Occupy community

Tuesday, October 11, 2011

By Moira Bowman

Moira with Aimee and Nancy at Occupy Portland.
Everywhere I turn, I’m reading some analysis, critique and or celebration of Occupy Wall Street and the rising tide of occupations happening around the country. And as this dialogue is happening, I’m having a very personal experience – about loneliness.

As I got ready to go the launch of Occupy Portland last Thursday my body was washed in adrenaline. Having spent more hours then I can count throughout my 25 years in this city walking the streets – yelling for change on this and that – I wondered why I was so excited.
I met my friends, Aimee, Nancy, Kawa and Kelley among and the other 10,000 (as reported in the mainstream media)people that showed up that day. As we were marching, I realized why I got so excited. Not because of potential confrontations with the police – I left the desire for confrontation behind long ago. Not because I thought policy makers would hear our collective voices and run over to the capitol to rewrite/re-right the worst abuses. I got so excited because I knew I wouldn’t feel lonely for a few hours.

I’m talking about the loneliness that that started when I was a very young person – when I brought an anti-nuclear petition to my 6th grade class in Eastern Oregon and no one would sign. When the US invaded Granada and my sister and I decided we should go put handmade flyers on cars in Grinnell, Iowa because no one seemed to be outraged. When there wasn’t enough concern to sustain an effort on my college campus to force divestment in apartheid in South Africa. When my parents decided they didn’t want to be family with me because I am queer.

Over the years I’ve learned a lot about how to organize, how to be strategic and how to build a chosen family. I’ve found a home in amazing organizations creating change and become part of a broad community working for racial, gender, and economic justice. All of this has helped with the loneliness. But frankly there is something 10,000 acting together in rainy Portland that cuts through loneliness in a different way.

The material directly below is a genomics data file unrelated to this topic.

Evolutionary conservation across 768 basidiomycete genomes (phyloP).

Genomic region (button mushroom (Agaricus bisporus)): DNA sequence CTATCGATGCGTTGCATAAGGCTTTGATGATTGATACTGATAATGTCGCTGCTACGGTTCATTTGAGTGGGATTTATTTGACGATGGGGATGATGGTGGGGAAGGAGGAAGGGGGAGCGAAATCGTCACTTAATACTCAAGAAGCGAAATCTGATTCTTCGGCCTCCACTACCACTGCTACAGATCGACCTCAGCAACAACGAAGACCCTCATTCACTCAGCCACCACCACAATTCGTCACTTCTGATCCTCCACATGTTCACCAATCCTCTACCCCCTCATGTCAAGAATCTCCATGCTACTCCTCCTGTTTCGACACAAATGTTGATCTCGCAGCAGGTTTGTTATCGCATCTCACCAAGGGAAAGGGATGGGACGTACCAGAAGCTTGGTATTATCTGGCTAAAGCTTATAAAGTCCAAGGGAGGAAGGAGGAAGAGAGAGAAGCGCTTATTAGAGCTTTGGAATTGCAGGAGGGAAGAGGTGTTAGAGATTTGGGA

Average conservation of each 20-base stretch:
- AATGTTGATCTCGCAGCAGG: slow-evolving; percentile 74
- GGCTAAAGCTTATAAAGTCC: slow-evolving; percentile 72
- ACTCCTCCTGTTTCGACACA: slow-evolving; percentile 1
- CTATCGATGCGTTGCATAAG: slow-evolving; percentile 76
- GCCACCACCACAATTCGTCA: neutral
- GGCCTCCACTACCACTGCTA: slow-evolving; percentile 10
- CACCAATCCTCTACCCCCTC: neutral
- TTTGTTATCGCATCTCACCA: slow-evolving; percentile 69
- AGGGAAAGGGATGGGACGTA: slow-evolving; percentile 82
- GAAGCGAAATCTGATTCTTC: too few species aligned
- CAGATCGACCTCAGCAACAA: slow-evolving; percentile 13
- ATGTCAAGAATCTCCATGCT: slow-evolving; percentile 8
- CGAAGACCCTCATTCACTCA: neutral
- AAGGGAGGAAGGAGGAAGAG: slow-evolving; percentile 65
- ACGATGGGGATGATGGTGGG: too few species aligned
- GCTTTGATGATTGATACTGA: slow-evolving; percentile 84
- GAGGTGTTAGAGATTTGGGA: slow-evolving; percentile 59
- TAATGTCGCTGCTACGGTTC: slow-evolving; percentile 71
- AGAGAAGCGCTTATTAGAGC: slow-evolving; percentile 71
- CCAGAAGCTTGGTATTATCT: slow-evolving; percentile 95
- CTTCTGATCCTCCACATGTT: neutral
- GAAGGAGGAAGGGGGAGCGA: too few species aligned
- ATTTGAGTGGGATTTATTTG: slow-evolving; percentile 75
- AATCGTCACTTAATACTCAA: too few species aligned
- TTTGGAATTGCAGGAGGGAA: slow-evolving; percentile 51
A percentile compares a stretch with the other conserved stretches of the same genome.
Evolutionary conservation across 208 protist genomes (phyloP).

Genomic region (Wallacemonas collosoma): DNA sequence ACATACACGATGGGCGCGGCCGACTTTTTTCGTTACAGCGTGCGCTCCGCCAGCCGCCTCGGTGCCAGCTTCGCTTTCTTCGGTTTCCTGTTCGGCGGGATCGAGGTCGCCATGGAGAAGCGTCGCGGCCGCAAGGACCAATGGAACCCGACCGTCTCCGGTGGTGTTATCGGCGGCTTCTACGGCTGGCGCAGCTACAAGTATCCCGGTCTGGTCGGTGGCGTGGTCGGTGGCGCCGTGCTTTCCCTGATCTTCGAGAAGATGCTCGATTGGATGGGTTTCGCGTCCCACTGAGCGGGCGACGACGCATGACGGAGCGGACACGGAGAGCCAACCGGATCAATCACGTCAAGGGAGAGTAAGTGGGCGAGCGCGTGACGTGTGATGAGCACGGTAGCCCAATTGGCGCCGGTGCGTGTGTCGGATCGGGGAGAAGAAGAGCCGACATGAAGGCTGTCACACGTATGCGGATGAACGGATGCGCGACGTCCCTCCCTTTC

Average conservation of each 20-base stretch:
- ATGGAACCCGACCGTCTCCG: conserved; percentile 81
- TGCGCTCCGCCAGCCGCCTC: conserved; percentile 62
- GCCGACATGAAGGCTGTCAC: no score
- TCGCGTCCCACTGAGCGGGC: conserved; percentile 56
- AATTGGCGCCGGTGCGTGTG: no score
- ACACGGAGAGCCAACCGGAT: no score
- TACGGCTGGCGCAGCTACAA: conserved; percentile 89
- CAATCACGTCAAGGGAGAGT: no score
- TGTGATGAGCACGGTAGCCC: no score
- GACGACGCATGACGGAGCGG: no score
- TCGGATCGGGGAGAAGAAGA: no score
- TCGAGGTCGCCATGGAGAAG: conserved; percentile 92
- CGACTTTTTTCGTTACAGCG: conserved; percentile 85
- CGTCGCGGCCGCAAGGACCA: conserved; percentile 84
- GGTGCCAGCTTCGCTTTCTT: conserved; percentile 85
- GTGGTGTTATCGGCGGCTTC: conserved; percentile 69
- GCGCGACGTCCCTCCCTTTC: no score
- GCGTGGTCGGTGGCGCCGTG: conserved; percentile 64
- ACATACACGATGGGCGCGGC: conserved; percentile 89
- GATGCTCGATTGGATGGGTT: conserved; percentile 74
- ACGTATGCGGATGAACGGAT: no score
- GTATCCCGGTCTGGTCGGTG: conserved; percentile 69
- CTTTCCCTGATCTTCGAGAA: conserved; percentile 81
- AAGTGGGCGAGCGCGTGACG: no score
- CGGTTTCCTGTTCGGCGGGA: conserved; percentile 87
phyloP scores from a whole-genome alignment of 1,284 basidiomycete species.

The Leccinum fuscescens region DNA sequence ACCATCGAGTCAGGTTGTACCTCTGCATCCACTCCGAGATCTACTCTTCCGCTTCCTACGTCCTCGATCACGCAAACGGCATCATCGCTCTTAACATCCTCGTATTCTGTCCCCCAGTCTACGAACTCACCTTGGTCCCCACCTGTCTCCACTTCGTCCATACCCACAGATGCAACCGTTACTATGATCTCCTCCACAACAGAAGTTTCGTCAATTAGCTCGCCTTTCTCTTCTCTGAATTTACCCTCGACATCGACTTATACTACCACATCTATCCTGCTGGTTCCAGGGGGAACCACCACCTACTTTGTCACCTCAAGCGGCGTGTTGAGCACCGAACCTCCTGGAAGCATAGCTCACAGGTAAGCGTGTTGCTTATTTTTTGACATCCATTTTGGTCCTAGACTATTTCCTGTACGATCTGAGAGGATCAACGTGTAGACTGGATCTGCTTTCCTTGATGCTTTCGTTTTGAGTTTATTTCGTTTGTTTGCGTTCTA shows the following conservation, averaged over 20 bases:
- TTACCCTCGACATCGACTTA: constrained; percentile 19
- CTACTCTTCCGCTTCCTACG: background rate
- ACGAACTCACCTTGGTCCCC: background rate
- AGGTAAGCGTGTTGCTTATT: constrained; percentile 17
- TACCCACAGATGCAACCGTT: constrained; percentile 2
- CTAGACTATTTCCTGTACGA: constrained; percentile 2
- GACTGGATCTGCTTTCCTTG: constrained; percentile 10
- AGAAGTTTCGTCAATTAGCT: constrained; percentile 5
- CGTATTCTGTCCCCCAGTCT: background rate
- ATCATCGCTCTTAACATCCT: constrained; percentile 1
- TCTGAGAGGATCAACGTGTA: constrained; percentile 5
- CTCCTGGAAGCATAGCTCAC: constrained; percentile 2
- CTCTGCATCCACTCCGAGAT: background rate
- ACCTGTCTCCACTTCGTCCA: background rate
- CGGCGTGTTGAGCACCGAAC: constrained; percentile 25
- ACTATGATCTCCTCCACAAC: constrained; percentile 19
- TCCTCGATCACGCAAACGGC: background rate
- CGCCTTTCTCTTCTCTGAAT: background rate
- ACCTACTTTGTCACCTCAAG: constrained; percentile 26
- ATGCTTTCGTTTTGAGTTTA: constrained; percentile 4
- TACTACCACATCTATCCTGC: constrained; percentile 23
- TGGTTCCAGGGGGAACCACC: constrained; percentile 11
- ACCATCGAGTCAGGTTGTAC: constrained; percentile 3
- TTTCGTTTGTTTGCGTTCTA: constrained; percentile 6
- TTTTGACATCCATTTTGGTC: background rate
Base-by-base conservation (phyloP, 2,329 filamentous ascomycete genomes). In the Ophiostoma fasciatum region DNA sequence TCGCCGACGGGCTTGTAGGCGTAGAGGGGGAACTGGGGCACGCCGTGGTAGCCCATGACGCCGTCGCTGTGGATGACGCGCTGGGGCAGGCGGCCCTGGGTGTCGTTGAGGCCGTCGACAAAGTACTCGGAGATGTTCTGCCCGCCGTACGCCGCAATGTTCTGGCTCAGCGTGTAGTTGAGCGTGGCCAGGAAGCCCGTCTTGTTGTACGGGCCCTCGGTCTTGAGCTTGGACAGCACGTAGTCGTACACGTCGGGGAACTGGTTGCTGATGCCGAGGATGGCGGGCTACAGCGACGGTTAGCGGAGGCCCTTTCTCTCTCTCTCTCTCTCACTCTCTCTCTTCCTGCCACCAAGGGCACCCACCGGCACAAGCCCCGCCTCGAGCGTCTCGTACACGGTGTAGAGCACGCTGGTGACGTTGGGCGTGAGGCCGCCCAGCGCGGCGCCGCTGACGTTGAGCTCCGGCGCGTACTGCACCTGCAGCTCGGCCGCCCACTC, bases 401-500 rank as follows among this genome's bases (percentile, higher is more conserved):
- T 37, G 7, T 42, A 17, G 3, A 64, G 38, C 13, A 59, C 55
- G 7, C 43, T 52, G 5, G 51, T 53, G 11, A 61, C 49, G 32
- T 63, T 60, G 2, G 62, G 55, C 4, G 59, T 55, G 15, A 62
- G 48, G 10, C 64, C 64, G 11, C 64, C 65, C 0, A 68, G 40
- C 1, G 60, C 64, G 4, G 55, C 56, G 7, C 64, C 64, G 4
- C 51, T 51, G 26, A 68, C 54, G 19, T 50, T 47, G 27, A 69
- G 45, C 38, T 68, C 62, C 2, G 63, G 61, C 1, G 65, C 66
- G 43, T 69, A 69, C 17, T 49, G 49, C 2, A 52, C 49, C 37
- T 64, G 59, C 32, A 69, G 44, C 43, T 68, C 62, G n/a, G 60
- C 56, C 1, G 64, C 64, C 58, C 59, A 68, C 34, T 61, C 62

My friend Stosh went to a Kol Nidre service (Jewish service about forgiveness) with hundreds of Jewish people at Occupy Wall St. last week. She too reported a sense of place, of being in a community where her body, mind and spirit were intact, of being whole. These are fleeting moments that she and I try to mark together because they are so few and far between.
Kol Nidre services at Occupy Wall St.

So in addition to all the other political implications of the occupy events, I want to hold up the potential for community. Its so fragile – it goes away when the mics are open for all to speak and 10 young white men line up. It goes away when our slogans and actions don’t acknowledge the US exceptionalism, racism and sexism that keeps the 1% in power and divides the 99%. It goes away when in our fervor for individual freedom we forget the interdependence of families, communities and effective governance. I hope that Occupy will continue build the political will for systemic change that make a real difference in the lives of the families suffering at the margins of our society. When that happens, I am sure that I will feel a little more whole and a little less lonely.